World Finance: So when hidden assets are recovered, what then happens? Are they just forced to pay or do they have further penalties?

Daniel Hall: No, it’s always a challenge. I suppose in any asset recovery exercise there are three prongs. There’s locate, fix, repatriate. The challenge is typically understanding where the assets are, how they’re structured, and how one can then pursue them. Sadly, something we’re encountering day in day out is it’s one thing knowing where they are, it’s another thing having the requisite legal system to actually be able to freeze money or halt a manufacturing business.

It’s a challenge, but there’s a bunch of things that one can do to ensure that you bring them to the negotiating table effectively.

World Finance: So how common exactly would you say this type of thing is, and what’s the knock-on effect, who else does it affect? Does affect in terms of taxes, that sort of thing?

Daniel Hall: 30-40 years ago was a different place in the sense of people wanted to settle their debts, and I think people now see it as a debt they now don’t necessarily have to pay because most of the time, corporate transactions are usually set up with Special Purpose Vehicles, and actually if something does go wrong people are sitting there thinking “well what are they going to do pursuing my Seychelles company without any assets?”

Does it have a knock-on effect? Yes, enormously. I think people get put out of business by an inability to collect on debts due to them.

World Finance: If somebody is awarded something in court, and then their opponent, as you say, is hiding assets, they then have to pay you and if they can’t pay that they’re just going to lose out. Is that how it works?

Daniel Hall: That’s one of the biggest problems historically with asset recovery, is you tend to have someone who is usually out of money or at least litigation fatigued, facing the prospect of what is in effect yet another lengthy trial, and I think the offering that Burford have where we’re effectively doing it at risk, we are assessing the judgement scenario or the arbitral award and saying “this is something that we will deploy our own capital, we will fund the recovery.”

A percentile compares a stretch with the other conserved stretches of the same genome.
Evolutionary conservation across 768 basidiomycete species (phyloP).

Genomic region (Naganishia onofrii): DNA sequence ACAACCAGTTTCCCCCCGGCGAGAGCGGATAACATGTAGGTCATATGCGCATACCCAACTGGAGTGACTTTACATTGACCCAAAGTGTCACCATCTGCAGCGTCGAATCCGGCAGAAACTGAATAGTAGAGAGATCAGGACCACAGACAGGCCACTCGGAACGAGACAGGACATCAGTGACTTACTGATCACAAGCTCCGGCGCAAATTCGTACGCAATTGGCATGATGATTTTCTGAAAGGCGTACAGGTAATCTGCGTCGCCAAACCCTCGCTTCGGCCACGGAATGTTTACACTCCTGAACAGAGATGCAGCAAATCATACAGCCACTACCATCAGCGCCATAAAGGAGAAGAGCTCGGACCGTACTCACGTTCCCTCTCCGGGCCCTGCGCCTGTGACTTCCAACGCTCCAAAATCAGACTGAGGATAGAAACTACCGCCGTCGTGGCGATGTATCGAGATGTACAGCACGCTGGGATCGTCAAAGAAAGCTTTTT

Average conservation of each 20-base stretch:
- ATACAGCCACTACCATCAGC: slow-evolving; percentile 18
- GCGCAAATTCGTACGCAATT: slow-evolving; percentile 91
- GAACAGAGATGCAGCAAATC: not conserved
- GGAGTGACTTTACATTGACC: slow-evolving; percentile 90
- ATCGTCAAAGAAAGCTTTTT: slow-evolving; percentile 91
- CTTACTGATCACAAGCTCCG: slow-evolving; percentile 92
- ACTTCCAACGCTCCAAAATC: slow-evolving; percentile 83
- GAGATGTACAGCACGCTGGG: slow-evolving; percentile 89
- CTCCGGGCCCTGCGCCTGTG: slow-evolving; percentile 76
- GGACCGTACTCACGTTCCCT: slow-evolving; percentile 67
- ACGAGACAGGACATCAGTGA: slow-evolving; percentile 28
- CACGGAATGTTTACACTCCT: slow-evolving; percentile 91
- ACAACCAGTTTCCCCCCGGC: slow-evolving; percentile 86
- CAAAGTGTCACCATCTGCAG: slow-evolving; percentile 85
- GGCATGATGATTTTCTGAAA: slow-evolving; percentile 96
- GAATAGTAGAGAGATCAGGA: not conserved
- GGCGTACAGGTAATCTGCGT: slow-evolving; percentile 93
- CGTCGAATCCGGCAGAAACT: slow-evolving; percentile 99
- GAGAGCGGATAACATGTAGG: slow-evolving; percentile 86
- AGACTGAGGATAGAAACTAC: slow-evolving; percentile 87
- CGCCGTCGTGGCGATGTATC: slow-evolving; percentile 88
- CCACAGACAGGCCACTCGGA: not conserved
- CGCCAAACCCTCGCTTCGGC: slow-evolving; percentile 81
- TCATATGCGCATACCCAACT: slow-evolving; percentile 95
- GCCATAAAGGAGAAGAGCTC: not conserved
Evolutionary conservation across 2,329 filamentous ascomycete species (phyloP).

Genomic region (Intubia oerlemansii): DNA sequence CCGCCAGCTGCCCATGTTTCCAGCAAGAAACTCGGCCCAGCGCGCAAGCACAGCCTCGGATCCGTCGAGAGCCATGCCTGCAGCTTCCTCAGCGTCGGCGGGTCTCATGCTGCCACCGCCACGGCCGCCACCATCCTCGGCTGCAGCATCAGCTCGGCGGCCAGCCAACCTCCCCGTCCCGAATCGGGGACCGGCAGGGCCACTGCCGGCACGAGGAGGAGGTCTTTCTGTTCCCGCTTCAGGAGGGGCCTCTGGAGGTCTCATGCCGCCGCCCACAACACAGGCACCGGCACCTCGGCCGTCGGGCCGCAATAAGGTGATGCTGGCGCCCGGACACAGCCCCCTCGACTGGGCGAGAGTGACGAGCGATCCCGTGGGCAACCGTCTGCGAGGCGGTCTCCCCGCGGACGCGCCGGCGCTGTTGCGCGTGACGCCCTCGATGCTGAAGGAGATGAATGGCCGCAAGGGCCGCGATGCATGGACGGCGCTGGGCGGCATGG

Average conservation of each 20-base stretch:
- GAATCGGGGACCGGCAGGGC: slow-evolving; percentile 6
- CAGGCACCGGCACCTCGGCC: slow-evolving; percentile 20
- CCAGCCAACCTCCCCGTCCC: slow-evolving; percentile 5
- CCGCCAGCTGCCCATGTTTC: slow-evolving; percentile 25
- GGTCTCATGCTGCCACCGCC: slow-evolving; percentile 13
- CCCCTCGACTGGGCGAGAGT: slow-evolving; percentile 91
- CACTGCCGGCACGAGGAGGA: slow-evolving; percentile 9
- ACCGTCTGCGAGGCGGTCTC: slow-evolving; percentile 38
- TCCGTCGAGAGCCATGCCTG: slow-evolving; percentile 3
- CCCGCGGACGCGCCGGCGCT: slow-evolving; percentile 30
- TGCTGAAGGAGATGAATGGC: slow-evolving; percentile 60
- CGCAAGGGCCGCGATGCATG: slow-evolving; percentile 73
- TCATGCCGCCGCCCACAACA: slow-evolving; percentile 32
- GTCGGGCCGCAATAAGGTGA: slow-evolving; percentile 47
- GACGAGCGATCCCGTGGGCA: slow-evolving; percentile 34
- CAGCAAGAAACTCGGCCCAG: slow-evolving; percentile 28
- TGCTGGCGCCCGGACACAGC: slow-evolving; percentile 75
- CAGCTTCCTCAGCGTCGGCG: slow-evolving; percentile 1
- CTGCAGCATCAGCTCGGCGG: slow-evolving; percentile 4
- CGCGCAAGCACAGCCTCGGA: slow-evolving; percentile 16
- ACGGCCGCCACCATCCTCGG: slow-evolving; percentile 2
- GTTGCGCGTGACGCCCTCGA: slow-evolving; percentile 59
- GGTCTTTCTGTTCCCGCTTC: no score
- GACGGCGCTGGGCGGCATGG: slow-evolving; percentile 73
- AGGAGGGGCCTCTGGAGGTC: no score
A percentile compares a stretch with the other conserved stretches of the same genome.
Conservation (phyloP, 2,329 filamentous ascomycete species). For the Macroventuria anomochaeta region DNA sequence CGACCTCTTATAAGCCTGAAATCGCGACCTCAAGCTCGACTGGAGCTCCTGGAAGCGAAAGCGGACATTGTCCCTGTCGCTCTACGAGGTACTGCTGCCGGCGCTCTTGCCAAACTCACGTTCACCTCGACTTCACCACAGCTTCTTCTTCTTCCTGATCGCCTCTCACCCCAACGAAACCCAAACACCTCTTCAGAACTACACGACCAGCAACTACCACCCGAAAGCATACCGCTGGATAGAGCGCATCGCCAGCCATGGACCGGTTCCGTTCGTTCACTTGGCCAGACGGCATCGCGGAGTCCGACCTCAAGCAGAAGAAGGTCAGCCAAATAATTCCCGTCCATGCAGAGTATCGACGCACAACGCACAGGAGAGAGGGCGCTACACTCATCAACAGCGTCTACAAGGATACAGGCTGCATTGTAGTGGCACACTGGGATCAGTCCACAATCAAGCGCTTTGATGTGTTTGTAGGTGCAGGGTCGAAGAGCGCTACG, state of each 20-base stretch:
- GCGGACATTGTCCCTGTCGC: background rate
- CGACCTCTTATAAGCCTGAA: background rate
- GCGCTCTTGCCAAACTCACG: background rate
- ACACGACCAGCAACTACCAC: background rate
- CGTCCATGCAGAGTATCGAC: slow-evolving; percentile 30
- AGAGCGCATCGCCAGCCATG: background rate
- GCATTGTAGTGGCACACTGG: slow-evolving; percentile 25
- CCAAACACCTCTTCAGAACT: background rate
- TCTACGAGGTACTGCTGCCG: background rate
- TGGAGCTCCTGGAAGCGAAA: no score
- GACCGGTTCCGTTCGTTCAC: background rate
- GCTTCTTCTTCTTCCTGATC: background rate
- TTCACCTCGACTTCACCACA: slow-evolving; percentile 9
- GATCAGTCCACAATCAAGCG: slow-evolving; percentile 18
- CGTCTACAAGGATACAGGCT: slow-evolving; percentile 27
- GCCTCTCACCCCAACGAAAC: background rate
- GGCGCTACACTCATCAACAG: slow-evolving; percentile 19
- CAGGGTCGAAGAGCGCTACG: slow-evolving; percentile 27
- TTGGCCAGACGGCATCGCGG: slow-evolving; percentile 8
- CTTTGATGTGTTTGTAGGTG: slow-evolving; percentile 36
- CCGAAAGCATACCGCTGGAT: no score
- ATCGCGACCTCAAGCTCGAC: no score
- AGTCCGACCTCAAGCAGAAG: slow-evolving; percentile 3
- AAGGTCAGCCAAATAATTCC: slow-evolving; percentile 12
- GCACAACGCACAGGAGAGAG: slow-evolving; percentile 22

Structuring a deal for the judgement holder gets as much money back as possible, we get a return on our investment and ultimately the protagonist loses out.

World Finance: Well you’ve called for greater accountability of accountants and lawyers, but aren’t there already regulations in place for this?

Daniel Hall: Yes, there are regulations where lawyers and accountants and other professionals frankly cannot act illegally or unethically. However, I would like to see things go further. I know of, I won’t reveal them now, of law firms who are currently acting for sanctioned individuals from Russia, for example.

There’s a way of gaming the system, effectively, and I would like to see people cracked down upon harder, because I think that as soon as you do that it won’t become as easy for protagonists to effectively hide their assets in a way that we shouldn’t be doing.

World Finance: So where are the loopholes that need to be addressed?

Daniel Hall: The clearest analogy for you to have in your mind is the one with international tax regulation. There are many parallels with asset hiding becoming effectively tax-structured. It’s a form of jurisdictional arbitrage where what works in one jurisdiction will not work in another, and you have effectively global players who can position themselves accordingly. So they are playing by the rules of each individual jurisdiction but it has an overall holistic effect in making them nearly impossible to pursue.